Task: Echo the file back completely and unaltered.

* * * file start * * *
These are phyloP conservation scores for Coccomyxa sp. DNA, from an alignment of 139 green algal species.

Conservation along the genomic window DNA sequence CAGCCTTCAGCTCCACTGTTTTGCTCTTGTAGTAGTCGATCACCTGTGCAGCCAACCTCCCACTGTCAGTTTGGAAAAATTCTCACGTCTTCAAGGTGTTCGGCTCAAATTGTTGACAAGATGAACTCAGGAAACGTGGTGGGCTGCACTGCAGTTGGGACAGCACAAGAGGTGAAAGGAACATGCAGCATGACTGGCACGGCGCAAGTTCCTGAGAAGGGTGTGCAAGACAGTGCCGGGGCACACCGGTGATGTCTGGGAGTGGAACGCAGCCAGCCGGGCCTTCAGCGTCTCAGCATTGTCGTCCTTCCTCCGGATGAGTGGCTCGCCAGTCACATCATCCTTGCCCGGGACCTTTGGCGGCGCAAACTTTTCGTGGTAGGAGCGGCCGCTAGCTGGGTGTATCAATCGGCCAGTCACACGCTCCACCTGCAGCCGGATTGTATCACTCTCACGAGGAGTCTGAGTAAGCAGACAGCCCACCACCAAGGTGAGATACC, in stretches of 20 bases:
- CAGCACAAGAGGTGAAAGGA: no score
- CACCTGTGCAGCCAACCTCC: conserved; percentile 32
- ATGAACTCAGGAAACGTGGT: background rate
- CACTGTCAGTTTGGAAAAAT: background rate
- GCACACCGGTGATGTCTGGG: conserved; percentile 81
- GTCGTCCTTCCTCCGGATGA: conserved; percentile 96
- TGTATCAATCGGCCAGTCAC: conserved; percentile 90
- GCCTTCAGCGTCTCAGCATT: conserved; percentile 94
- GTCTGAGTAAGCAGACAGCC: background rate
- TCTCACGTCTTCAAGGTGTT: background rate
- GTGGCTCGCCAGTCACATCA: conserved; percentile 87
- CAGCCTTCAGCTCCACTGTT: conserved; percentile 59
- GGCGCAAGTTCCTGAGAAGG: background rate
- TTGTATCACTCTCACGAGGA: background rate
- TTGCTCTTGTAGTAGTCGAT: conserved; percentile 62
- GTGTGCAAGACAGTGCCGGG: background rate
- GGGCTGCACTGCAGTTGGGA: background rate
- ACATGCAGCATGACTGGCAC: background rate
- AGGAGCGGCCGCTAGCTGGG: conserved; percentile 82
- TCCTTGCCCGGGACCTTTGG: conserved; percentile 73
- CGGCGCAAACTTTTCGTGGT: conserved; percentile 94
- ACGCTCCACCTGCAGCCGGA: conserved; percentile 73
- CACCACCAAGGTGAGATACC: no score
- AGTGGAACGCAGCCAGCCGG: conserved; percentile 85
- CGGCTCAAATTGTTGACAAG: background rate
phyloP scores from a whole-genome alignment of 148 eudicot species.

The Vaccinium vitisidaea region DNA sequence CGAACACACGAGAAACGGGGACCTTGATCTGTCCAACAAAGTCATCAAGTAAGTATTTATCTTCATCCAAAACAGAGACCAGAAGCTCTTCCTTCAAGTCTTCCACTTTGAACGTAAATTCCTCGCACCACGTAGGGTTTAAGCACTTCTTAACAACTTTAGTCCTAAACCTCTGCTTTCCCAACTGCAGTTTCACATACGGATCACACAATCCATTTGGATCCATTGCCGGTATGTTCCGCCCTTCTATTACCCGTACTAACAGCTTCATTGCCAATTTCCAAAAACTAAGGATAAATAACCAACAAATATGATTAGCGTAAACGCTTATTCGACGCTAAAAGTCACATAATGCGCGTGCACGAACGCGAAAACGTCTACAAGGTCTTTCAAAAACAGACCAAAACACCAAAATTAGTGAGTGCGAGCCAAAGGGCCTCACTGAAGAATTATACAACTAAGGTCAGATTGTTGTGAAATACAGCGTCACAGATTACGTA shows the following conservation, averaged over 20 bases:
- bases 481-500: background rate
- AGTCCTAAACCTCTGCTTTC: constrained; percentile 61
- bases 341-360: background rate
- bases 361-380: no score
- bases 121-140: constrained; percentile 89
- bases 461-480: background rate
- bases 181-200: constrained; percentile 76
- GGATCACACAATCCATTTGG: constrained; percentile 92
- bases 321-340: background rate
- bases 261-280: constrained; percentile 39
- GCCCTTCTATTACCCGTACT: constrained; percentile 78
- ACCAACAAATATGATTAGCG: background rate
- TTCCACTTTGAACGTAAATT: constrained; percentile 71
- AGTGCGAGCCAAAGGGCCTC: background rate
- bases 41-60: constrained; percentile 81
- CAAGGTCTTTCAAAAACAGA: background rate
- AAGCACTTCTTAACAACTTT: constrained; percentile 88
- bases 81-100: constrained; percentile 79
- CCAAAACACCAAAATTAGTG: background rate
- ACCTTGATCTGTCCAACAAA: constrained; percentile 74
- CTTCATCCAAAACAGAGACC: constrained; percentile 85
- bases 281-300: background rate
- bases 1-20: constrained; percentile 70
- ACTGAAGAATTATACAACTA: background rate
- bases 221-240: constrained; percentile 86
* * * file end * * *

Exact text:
These are phyloP conservation scores for Coccomyxa sp. DNA, from an alignment of 139 green algal species.

Conservation along the genomic window DNA sequence CAGCCTTCAGCTCCACTGTTTTGCTCTTGTAGTAGTCGATCACCTGTGCAGCCAACCTCCCACTGTCAGTTTGGAAAAATTCTCACGTCTTCAAGGTGTTCGGCTCAAATTGTTGACAAGATGAACTCAGGAAACGTGGTGGGCTGCACTGCAGTTGGGACAGCACAAGAGGTGAAAGGAACATGCAGCATGACTGGCACGGCGCAAGTTCCTGAGAAGGGTGTGCAAGACAGTGCCGGGGCACACCGGTGATGTCTGGGAGTGGAACGCAGCCAGCCGGGCCTTCAGCGTCTCAGCATTGTCGTCCTTCCTCCGGATGAGTGGCTCGCCAGTCACATCATCCTTGCCCGGGACCTTTGGCGGCGCAAACTTTTCGTGGTAGGAGCGGCCGCTAGCTGGGTGTATCAATCGGCCAGTCACACGCTCCACCTGCAGCCGGATTGTATCACTCTCACGAGGAGTCTGAGTAAGCAGACAGCCCACCACCAAGGTGAGATACC, in stretches of 20 bases:
- CAGCACAAGAGGTGAAAGGA: no score
- CACCTGTGCAGCCAACCTCC: conserved; percentile 32
- ATGAACTCAGGAAACGTGGT: background rate
- CACTGTCAGTTTGGAAAAAT: background rate
- GCACACCGGTGATGTCTGGG: conserved; percentile 81
- GTCGTCCTTCCTCCGGATGA: conserved; percentile 96
- TGTATCAATCGGCCAGTCAC: conserved; percentile 90
- GCCTTCAGCGTCTCAGCATT: conserved; percentile 94
- GTCTGAGTAAGCAGACAGCC: background rate
- TCTCACGTCTTCAAGGTGTT: background rate
- GTGGCTCGCCAGTCACATCA: conserved; percentile 87
- CAGCCTTCAGCTCCACTGTT: conserved; percentile 59
- GGCGCAAGTTCCTGAGAAGG: background rate
- TTGTATCACTCTCACGAGGA: background rate
- TTGCTCTTGTAGTAGTCGAT: conserved; percentile 62
- GTGTGCAAGACAGTGCCGGG: background rate
- GGGCTGCACTGCAGTTGGGA: background rate
- ACATGCAGCATGACTGGCAC: background rate
- AGGAGCGGCCGCTAGCTGGG: conserved; percentile 82
- TCCTTGCCCGGGACCTTTGG: conserved; percentile 73
- CGGCGCAAACTTTTCGTGGT: conserved; percentile 94
- ACGCTCCACCTGCAGCCGGA: conserved; percentile 73
- CACCACCAAGGTGAGATACC: no score
- AGTGGAACGCAGCCAGCCGG: conserved; percentile 85
- CGGCTCAAATTGTTGACAAG: background rate
phyloP scores from a whole-genome alignment of 148 eudicot species.

The Vaccinium vitisidaea region DNA sequence CGAACACACGAGAAACGGGGACCTTGATCTGTCCAACAAAGTCATCAAGTAAGTATTTATCTTCATCCAAAACAGAGACCAGAAGCTCTTCCTTCAAGTCTTCCACTTTGAACGTAAATTCCTCGCACCACGTAGGGTTTAAGCACTTCTTAACAACTTTAGTCCTAAACCTCTGCTTTCCCAACTGCAGTTTCACATACGGATCACACAATCCATTTGGATCCATTGCCGGTATGTTCCGCCCTTCTATTACCCGTACTAACAGCTTCATTGCCAATTTCCAAAAACTAAGGATAAATAACCAACAAATATGATTAGCGTAAACGCTTATTCGACGCTAAAAGTCACATAATGCGCGTGCACGAACGCGAAAACGTCTACAAGGTCTTTCAAAAACAGACCAAAACACCAAAATTAGTGAGTGCGAGCCAAAGGGCCTCACTGAAGAATTATACAACTAAGGTCAGATTGTTGTGAAATACAGCGTCACAGATTACGTA shows the following conservation, averaged over 20 bases:
- bases 481-500: background rate
- AGTCCTAAACCTCTGCTTTC: constrained; percentile 61
- bases 341-360: background rate
- bases 361-380: no score
- bases 121-140: constrained; percentile 89
- bases 461-480: background rate
- bases 181-200: constrained; percentile 76
- GGATCACACAATCCATTTGG: constrained; percentile 92
- bases 321-340: background rate
- bases 261-280: constrained; percentile 39
- GCCCTTCTATTACCCGTACT: constrained; percentile 78
- ACCAACAAATATGATTAGCG: background rate
- TTCCACTTTGAACGTAAATT: constrained; percentile 71
- AGTGCGAGCCAAAGGGCCTC: background rate
- bases 41-60: constrained; percentile 81
- CAAGGTCTTTCAAAAACAGA: background rate
- AAGCACTTCTTAACAACTTT: constrained; percentile 88
- bases 81-100: constrained; percentile 79
- CCAAAACACCAAAATTAGTG: background rate
- ACCTTGATCTGTCCAACAAA: constrained; percentile 74
- CTTCATCCAAAACAGAGACC: constrained; percentile 85
- bases 281-300: background rate
- bases 1-20: constrained; percentile 70
- ACTGAAGAATTATACAACTA: background rate
- bases 221-240: constrained; percentile 86